For Marlana Sheetz, it’s been a long, strange trip leading to Control, the sophomore set from her oddly dubbed California combo Milo Greene. The cinematic, Fleetwood Mac-sleek sound this keyboardist/guitarist arrived at with her three co-vocalists—Robbie Arnett, Graham Fink and Andrew Heringer—might have coalesced on their eponymous 2012 debut and its sunny singles “1957” and “Don’t You Give Up On Me.” But it definitely gelled on dreamy new tracks like “Heartless,” “White Lies,” “Save Yourself,” and a smoke-wisped “Lonely Eyes,” under the auspices of Sia/Ellie Goulding producer Jesse Shatkin, and backed by legendary drummer Joey Waronker. But a showbiz career was the last thing Sheetz had on her mind as a shy loner of a kid.
“I was kind of a weirdo, and I don’t really know why,” the singer can now readily admit. “I was more of an observer than a talker. And for a long while, I liked to organize the bookshelves in my classroom, so the teachers all thought that I was a little strange, because I just didn’t talk that much. And that kind of lasted for…I dunno…for a long time, until high school, actually. I just didn’t speak until there was something necessary to be said, I guess.” In grade school, she became known as “a total creeper,” she adds—a shadowy student always skulking around the perimeter but never contributing much. “But when it was music time and they brought out the guitar, I knew every song, and they were like, ‘Wow! She really loves music time!’”
Around her Placerville, California homestead, Sheetz was encouraged to express herself—which she did, by singing along to Miami Sound Machine and Disney soundtrack ditties, of all things. “I was just more comfortable around my family and parents,” she sighs. “And I spent a lot of time with my grandma, and she would just give me jigsaw puzzles all the time. And I never once looked at the box for examples of what the picture looked like on these puzzles. I would just sit there for hours and do them. And I know this about myself now—I work well with puzzles and pottery and games like Simon or Bop It. I am so unbelievably good at Bop It. I won’t stop playing it for at least an hour.”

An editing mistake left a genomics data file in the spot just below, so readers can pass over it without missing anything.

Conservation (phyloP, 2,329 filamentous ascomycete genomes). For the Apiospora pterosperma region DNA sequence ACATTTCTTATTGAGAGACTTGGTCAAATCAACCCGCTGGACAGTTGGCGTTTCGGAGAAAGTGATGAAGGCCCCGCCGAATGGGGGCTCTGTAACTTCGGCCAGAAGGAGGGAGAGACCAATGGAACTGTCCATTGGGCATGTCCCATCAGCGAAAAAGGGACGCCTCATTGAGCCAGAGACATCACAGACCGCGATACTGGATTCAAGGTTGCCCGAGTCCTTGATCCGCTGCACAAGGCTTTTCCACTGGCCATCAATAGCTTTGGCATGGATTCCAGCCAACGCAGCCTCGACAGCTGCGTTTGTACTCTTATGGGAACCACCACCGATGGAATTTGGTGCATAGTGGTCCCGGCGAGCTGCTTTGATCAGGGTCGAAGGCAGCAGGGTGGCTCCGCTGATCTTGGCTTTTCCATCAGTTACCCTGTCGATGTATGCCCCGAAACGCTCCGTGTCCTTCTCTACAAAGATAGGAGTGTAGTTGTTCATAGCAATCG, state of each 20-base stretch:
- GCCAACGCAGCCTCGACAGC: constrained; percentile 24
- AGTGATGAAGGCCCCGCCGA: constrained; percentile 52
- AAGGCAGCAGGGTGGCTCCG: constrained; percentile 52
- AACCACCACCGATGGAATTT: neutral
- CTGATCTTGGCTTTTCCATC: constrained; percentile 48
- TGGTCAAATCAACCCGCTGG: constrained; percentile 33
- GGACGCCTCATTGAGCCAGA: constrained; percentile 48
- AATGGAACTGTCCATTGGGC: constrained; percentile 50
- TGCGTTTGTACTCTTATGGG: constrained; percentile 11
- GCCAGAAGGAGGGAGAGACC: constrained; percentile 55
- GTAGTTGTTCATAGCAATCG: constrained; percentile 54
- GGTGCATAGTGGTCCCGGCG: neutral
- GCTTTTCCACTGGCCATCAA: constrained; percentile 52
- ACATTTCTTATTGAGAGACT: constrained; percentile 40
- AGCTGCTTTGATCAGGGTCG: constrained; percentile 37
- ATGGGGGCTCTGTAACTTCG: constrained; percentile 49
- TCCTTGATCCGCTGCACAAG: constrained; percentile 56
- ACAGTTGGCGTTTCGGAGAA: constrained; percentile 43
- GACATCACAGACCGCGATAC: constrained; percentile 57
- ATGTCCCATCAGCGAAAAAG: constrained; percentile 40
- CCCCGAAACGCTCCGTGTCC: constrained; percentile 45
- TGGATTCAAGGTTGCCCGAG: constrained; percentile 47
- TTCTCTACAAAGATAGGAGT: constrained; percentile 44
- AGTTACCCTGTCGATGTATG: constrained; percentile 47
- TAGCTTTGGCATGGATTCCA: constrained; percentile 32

Rudyard Kipling once said “He travels fastest who travels alone.” That became Sheetz’s mantra. Even today, she still goes to see first-run films by herself—she’s a huge movie geek, she admits, which helped shape Milo Greene’s flickering textures—and is content to crash on her apartment couch, binge-watching new television programs she’s discovered on Netflix. No significant other to break the mood, either, she says, cheerily: “I’m stag right now, so I don’t have to cook dinner for anybody, which means no dirty dishes. So everything’s super-clean. But I’ve always been very independent, someone who was never afraid to just get up and go and do my own thing. I do that a lot on the road, and it kind of weirds everybody out. If we have a day off, I’ll just get up and go spend it by myself, just wandering around. I prefer it. When I’m trying to relax, what that means is nobody else around for a while.”
Eventually, Sheetz hammed it up so much at home (“I’d be like, ‘Mom! Dad! Watch me sing like Ariel from The Little Mermaid!’ and they were like, ‘Oh. My. God. How many more times do we have to listen to this?’” she says, laughing) that her folks bought her a keyboard to keep her occupied. She swiftly switched from jigsaws to writing songs, locked away in her bedroom, she remembers clearly, before joining high school choirs and theater productions, then finally leaving home to study drama at UC Irvine. She attended college just for fun, with no preconceived notion of forming a band or recording. But she met multi-instrumentalist Heringer, who heard some of her primitive MySpace demos and was eager to test his budding production skills. Together, they cut her solo album Sitting While Singing, and she shudders just recalling it.